Treasure hunters face plenty of hurdles in this entertaining, suspenseful tale.

THE TICKET

In this thriller, a Virginia lawyer’s desperate search for a missing lottery ticket worth millions puts his estranged wife and others in danger.

Attorney Channing Booker has just won the lottery, which is a massive $241 million before taxes. But he’s not ready to celebrate just yet. He knows a divorce from his wife, Susan, is imminent, and he doesn’t want to split the fortune. He’ll report the win later with his lawyer friend’s assistance, stashing his ticket in one of Susan’s rare Charles Dickens books. But Channing returns home the next day to find Susan gone, along with some furniture and every Dickens novel. Susan has good reason to leave: Channing, a gambler and habitual drug user, has been physically abusing her. That she’s completely unaware of the ticket doesn’t stop Channing’s hunt for the books. Keeping mum about the valuable bookmark, he enlists the help of loathsome pawn shop owner Billy Scaggs and contends with a nosy attorney at his firm, who assumes Channing is up to something shady. Meanwhile, a sudden car accident threatens to derail Susan’s escape plans. And as Channing’s 180-day period for turning in his ticket gradually diminishes, his despair may escalate into violence. Shackelford (Judges Say the Darndest Things, 2004) provides his story with a dizzying tempo, as he piles on various obstacles for both Channing and Susan. There are perspectives from multiple characters, but they primarily shift between the estranged couple and Lee Barnett, a retired detective who somehow secures evidence of the lottery ticket’s existence. Characters throughout are notable, as even seemingly minor players have solid backstories. But the most indelible are Billy, who’s frighteningly good at tracking down information, and Lee, a flawed potential hero whose pursuit of the ticket involves theft and breaking and entering. The author’s breezy prose is free of obscenities and graphic specifics of brutality, including during the intense final act. Although the inevitable encounter involving the main characters results in a well-earned climax, a romance between two of the players is short and somewhat contrived.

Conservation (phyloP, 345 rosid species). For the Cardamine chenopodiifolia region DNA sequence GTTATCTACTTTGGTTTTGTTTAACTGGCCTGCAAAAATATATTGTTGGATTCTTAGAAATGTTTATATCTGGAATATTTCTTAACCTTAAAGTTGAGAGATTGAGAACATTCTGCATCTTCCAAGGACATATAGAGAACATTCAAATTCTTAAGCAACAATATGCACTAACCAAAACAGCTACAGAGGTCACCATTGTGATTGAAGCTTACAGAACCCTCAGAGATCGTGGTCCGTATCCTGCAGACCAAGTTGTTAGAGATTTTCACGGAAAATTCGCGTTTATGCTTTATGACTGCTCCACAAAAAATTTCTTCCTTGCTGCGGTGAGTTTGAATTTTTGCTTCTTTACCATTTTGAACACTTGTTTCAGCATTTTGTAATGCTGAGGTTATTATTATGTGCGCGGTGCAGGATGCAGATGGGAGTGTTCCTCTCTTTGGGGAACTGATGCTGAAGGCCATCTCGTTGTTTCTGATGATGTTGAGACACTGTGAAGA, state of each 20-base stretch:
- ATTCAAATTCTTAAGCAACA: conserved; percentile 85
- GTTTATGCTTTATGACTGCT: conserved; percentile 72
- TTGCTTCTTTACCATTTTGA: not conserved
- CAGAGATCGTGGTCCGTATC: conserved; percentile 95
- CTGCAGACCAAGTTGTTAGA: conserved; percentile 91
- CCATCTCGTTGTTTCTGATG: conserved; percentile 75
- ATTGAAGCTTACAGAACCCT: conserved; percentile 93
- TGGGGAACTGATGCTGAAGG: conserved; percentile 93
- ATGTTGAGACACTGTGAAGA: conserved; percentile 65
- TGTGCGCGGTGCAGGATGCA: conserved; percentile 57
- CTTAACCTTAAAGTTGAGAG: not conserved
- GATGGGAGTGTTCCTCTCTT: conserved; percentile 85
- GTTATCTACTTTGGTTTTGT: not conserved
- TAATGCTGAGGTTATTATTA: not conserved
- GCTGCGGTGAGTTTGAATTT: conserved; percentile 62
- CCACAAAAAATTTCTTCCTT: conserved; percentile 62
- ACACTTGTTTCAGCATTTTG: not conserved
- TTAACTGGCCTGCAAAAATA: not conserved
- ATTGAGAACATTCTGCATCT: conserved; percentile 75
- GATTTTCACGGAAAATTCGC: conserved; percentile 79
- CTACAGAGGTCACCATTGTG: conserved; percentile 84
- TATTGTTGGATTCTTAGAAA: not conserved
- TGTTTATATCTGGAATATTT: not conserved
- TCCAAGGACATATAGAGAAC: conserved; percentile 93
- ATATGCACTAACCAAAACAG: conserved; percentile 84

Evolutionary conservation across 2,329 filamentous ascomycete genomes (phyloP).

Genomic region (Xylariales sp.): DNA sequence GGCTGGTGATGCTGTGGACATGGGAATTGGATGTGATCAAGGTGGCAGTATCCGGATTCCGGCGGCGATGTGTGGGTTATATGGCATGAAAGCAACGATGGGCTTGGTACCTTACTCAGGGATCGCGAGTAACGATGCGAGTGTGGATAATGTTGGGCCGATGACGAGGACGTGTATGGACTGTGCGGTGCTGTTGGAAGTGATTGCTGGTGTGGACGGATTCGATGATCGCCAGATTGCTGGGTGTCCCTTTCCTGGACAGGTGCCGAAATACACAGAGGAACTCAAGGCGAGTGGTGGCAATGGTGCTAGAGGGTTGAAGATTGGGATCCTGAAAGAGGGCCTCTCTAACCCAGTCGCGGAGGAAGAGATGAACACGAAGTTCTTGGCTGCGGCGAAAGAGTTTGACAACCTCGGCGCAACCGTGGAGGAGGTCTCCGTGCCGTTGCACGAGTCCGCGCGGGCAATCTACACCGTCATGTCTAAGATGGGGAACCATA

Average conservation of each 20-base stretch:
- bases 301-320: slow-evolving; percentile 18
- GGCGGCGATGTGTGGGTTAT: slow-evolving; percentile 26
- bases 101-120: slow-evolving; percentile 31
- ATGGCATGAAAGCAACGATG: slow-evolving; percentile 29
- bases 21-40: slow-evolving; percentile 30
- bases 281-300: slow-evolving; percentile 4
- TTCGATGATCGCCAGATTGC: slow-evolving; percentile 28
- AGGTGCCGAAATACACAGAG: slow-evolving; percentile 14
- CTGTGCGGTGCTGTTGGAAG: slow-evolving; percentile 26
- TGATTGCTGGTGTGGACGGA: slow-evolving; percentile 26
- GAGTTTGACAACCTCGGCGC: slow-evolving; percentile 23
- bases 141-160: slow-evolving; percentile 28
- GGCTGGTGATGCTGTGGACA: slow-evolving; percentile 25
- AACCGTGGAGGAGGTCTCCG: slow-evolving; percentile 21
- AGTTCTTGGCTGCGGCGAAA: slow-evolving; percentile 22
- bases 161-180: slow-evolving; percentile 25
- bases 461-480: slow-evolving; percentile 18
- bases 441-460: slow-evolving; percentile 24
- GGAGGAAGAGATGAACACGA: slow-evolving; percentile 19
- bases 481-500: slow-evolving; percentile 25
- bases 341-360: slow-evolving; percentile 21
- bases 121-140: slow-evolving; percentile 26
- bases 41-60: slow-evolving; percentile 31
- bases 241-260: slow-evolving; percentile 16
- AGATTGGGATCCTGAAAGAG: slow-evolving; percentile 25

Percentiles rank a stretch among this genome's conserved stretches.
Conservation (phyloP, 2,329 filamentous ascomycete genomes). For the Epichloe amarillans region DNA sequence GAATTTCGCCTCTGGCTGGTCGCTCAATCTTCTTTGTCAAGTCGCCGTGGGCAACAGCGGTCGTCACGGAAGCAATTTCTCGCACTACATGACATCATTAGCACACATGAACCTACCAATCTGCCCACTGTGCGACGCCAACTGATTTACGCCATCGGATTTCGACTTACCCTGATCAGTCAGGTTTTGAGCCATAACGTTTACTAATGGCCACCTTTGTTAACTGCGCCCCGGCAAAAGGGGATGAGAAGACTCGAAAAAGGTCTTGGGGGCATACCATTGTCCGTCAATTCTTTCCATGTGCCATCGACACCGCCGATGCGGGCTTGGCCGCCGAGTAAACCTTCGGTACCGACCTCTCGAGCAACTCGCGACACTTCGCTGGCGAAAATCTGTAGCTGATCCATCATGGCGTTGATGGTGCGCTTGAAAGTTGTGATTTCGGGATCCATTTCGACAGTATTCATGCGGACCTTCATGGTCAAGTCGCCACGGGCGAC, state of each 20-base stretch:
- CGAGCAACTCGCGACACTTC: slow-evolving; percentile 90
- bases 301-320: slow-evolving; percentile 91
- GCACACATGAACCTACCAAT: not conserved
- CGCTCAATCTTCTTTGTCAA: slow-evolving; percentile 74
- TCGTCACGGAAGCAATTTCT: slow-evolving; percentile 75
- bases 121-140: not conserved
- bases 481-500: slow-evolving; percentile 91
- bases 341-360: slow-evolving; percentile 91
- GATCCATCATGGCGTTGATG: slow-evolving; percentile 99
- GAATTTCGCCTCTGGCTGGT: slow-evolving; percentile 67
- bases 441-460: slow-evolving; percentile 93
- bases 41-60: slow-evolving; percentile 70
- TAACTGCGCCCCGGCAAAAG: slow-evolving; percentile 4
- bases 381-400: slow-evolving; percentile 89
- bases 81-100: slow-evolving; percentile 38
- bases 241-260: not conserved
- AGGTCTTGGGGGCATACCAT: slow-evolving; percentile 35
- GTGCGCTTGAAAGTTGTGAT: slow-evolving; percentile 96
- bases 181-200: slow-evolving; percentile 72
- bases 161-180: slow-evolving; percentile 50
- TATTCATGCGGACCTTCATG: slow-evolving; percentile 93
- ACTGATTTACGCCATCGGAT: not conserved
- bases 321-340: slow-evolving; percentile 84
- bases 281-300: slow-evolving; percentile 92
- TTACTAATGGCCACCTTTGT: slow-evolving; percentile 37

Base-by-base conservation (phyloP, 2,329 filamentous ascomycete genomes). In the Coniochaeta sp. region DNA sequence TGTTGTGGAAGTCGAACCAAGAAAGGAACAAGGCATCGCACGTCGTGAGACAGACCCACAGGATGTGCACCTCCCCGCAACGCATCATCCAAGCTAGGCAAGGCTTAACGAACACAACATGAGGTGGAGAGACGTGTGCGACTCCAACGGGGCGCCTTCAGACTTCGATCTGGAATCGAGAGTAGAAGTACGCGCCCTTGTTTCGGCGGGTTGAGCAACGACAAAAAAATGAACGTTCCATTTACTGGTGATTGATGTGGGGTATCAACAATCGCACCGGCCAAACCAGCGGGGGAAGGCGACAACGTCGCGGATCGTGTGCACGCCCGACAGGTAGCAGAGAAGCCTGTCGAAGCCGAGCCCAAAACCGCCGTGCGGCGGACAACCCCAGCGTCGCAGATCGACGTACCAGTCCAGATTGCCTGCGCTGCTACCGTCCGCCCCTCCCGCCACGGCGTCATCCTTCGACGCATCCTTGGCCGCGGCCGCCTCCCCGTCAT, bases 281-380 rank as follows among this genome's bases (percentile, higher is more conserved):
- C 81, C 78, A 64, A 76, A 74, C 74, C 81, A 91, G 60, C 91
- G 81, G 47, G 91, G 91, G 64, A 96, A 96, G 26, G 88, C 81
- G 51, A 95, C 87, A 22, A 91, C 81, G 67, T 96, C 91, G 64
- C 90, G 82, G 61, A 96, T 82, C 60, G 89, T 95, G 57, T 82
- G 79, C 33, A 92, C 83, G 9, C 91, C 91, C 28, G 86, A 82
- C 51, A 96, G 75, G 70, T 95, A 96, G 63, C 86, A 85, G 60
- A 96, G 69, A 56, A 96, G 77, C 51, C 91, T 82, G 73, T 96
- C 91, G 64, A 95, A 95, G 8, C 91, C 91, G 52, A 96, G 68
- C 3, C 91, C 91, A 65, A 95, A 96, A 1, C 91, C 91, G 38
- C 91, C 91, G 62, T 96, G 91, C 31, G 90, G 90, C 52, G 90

Treasure hunters face plenty of hurdles in this entertaining, suspenseful tale.

Pub Date: Oct. 20, 2018

ISBN: 978-1-64437-009-4

Page Count: 252

Publisher: Black Opal Books

Review Posted Online: May 29, 2019

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Unrelenting gloom relieved only occasionally by wrenching trauma; somehow, though, Hannah’s storytelling chops keep the...

FLY AWAY

Hannah’s sequel to Firefly Lane (2008) demonstrates that those who ignore family history are often condemned to repeat it.

When we last left Kate and Tully, the best friends portrayed in Firefly Lane, the friendship was on rocky ground. Now Kate has died of cancer, and Tully, whose once-stellar TV talk show career is in free fall, is wracked with guilt over her failure to be there for Kate until her very last days. Kate’s death has cemented the distrust between her husband, Johnny, and daughter Marah, who expresses her grief by cutting herself and dropping out of college to hang out with goth poet Paxton. Told mostly in flashbacks by Tully, Johnny, Marah and Tully’s long-estranged mother, Dorothy, aka Cloud, the story piles up disasters like the derailment of a high-speed train. Increasingly addicted to prescription sedatives and alcohol, Tully crashes her car and now hovers near death, attended by Kate’s spirit, as the other characters gather to see what their shortsightedness has wrought. We learn that Tully had tried to parent Marah after her father no longer could. Her hard-drinking decline was triggered by Johnny’s anger at her for keeping Marah and Paxton’s liaison secret. Johnny realizes that he only exacerbated Marah’s depression by uprooting the family from their Seattle home. Unexpectedly, Cloud, who rebuffed Tully’s every attempt to reconcile, also appears at her daughter’s bedside. Sixty-nine years old and finally sober, Cloud details for the first time the abusive childhood, complete with commitments to mental hospitals and electroshock treatments, that led to her life as a junkie lowlife and punching bag for trailer-trash men. Although powerful, Cloud’s largely peripheral story deflects focus away from the main conflict, as if Hannah was loath to tackle the intractable thicket in which she mired her main characters.